I was the lead inventor of EL-E, Dusty, and NewRo, which are the three mobile manipulators described below. I also led the design of Cody, a mobile manipulator that influenced the design of the Meka M1.
My lab unveiled EL-E in 2008, which was the first mobile manipulator we created. As shown in our demonstration video, EL-E provided a clickable world that mapped virtual buttons to robot behaviors. People commanded the robot by selecting parts of the real world via a laser-pointer interface or a touch screen. For example, selecting an object on the floor would result in EL-E picking it up, while selecting a door handle would result in EL-E opening the door. This was a type of augmented-reality interface (AR), although we didn’t use the term at the time.
We conducted extensive research with EL-E, including studies in which people with disabilities commanded EL-E to pick up objects and deliver objects. I recommend our journal article from 2010, which has a thorough description and evaluation of autonomous navigation and grasping. Our straightforward methods worked remarkably well for objects in isolation. You can also find useful insights in our papers that considered service dogs as a model for assistive robots, and modifications of the environment to help robots help people.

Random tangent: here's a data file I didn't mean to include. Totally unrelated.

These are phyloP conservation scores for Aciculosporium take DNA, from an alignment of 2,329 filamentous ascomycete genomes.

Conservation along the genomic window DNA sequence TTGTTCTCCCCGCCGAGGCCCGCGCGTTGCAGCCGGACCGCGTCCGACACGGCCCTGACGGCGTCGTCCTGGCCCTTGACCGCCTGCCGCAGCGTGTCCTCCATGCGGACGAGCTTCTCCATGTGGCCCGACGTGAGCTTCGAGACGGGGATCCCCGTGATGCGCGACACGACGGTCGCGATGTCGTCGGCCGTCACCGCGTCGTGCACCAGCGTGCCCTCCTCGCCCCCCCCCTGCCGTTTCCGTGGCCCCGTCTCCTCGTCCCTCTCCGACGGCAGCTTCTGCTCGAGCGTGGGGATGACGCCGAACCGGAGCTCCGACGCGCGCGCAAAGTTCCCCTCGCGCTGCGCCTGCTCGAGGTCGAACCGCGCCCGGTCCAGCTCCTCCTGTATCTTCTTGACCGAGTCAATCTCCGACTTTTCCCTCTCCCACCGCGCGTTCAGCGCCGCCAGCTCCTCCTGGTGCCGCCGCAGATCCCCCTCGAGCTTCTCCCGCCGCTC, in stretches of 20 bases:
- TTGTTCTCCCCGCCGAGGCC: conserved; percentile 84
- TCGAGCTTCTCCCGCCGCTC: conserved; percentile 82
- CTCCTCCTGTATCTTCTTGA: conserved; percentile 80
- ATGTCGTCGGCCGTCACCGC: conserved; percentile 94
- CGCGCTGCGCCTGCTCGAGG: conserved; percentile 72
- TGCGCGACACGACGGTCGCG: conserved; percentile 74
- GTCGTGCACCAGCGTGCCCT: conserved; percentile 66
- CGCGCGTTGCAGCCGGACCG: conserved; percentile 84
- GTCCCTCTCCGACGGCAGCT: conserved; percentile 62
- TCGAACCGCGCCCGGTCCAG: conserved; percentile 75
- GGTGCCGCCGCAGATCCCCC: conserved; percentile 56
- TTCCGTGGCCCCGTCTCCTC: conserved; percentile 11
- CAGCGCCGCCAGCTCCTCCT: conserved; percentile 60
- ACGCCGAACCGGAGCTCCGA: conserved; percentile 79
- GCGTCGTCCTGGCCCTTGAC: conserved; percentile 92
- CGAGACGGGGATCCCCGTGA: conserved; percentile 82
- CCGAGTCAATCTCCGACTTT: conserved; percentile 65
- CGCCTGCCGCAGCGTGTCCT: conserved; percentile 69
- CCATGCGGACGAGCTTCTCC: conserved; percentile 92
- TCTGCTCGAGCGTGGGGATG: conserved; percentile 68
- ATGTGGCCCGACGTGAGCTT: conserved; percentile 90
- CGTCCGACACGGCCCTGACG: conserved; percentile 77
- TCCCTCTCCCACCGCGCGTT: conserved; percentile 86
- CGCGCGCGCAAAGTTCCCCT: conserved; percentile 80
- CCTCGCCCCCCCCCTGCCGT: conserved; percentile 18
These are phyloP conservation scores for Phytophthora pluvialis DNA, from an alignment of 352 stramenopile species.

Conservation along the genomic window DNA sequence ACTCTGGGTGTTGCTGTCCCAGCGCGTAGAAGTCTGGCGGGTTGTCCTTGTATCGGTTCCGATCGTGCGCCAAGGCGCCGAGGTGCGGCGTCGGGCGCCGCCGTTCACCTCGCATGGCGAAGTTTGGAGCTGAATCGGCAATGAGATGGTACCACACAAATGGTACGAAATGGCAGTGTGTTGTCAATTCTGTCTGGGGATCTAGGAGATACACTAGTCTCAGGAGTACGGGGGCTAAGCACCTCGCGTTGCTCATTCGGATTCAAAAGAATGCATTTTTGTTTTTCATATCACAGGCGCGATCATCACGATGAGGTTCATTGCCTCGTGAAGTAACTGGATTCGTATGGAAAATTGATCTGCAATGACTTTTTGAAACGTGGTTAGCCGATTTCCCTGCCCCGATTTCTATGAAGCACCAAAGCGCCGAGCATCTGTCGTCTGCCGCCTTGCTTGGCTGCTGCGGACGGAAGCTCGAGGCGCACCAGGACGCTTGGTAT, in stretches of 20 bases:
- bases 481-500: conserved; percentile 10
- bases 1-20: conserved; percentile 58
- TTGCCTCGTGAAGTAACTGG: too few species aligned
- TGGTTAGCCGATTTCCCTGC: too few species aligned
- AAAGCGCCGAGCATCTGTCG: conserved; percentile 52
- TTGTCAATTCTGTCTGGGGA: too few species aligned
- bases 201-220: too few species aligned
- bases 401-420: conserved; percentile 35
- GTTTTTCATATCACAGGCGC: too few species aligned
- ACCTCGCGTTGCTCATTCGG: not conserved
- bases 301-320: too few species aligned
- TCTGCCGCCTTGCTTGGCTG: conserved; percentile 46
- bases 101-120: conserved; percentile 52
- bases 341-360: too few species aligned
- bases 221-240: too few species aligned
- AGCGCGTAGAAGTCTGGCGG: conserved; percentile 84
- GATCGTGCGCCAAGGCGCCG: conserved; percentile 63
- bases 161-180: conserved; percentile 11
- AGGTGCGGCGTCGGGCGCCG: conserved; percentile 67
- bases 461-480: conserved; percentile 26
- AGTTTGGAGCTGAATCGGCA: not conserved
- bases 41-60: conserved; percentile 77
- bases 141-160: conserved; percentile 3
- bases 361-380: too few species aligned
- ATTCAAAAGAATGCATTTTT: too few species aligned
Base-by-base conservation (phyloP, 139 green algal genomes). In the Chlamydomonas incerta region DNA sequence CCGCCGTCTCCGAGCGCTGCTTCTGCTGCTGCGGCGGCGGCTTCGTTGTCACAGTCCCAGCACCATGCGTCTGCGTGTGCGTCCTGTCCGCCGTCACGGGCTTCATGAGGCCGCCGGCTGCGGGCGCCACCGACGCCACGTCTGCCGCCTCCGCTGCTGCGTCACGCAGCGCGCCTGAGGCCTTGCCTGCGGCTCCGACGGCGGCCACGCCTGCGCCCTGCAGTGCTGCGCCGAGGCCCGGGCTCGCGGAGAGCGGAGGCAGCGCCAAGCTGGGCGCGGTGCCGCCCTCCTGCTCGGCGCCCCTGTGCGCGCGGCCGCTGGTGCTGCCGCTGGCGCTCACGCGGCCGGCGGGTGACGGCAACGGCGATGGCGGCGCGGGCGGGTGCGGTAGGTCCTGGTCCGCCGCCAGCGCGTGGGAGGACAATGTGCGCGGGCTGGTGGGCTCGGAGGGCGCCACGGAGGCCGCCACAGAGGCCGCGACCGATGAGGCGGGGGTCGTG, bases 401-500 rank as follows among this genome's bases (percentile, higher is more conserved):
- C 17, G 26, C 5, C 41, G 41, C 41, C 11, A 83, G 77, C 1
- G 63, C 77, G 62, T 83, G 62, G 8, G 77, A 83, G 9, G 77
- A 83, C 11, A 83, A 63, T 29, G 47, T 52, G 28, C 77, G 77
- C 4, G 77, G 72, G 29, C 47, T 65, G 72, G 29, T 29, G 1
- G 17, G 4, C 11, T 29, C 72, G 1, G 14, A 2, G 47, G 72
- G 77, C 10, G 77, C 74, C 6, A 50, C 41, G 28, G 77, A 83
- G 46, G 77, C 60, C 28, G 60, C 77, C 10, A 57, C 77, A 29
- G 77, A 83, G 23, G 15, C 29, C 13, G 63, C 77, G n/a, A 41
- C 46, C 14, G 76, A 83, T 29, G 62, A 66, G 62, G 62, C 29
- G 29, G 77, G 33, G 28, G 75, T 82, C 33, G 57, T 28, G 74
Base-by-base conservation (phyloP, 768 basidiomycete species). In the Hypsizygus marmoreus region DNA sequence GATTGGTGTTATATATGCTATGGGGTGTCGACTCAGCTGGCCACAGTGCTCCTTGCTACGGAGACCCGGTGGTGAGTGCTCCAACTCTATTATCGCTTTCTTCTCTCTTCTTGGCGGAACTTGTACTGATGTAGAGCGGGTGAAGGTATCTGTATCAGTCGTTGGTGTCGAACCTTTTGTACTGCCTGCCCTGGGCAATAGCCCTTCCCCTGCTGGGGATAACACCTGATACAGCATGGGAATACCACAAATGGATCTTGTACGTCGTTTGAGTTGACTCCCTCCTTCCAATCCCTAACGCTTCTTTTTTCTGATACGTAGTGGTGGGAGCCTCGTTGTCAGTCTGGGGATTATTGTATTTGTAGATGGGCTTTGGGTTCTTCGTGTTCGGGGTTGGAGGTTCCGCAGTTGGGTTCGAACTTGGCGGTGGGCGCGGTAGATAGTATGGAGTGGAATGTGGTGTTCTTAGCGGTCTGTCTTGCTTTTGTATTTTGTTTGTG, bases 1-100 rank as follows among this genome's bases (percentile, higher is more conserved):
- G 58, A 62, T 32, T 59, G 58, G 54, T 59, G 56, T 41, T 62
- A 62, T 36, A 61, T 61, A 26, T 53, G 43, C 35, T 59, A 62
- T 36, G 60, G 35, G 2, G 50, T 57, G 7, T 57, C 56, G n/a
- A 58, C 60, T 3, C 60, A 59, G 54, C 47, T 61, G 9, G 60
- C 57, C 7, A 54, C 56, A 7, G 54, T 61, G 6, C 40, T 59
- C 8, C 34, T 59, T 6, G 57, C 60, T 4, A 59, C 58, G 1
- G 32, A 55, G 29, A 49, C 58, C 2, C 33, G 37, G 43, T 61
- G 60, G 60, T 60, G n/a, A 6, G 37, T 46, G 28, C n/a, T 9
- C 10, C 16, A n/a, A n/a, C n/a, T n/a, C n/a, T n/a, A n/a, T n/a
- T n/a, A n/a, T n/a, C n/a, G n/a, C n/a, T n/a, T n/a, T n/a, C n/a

As we reported in our journal article from 2012, Dusty was remarkably good at picking up objects from the floor and delivering them. Retrieving dropped objects can be a challenge for people with disabilities, and some disabilities can increase the chance of dropping objects. In our study, 20 people with ALS used Dusty to successfully retrieve an object for themselves in 59 out of 60 trials, examples of which can be seen in a video from our study. Dusty also achieved a 98.4% success rate at autonomously grasping 25 objects that were highly ranked for retrieval by people with ALS. You can watch videos of our grasping evaluations for tile flooring, wood flooring, granite flooring, short pile carpet, and medium pile carpet. The people in our study reported high overall satisfaction and found Dusty to be significantly easier to use than other methods of object retrieval. 14 out of 20 people reported that they preferred Dusty over their current methods of object retrieval. Our first published work on Dusty was in 2009.
In October 2016, I wrote down the initial ideas for NewRo. Soon after, Henry M. Clever started working with me to further develop the ideas and create a novel prototype robot and gripper. These patent pending innovations inspired Stretch, which is a commercial mobile manipulator created by Hello Robot Inc. We also took NewRo out of our lab to investigate multimodal tactile perception of objects in a real home. To gain insight into the origins of Stretch, you can watch the NewRo demo video that got people in the Bay Area excited. We also have a video of NewRo touching objects in a real home.
Conflict of Interest Statement: Dr. Kemp owns equity in and works for Hello Robot Inc., a company that has commercialized robotic assistance technologies initially developed in the Healthcare Robotics Lab at Georgia Tech. Henry M. Clever is entitled to royalties derived from Hello Robot’s sale of products.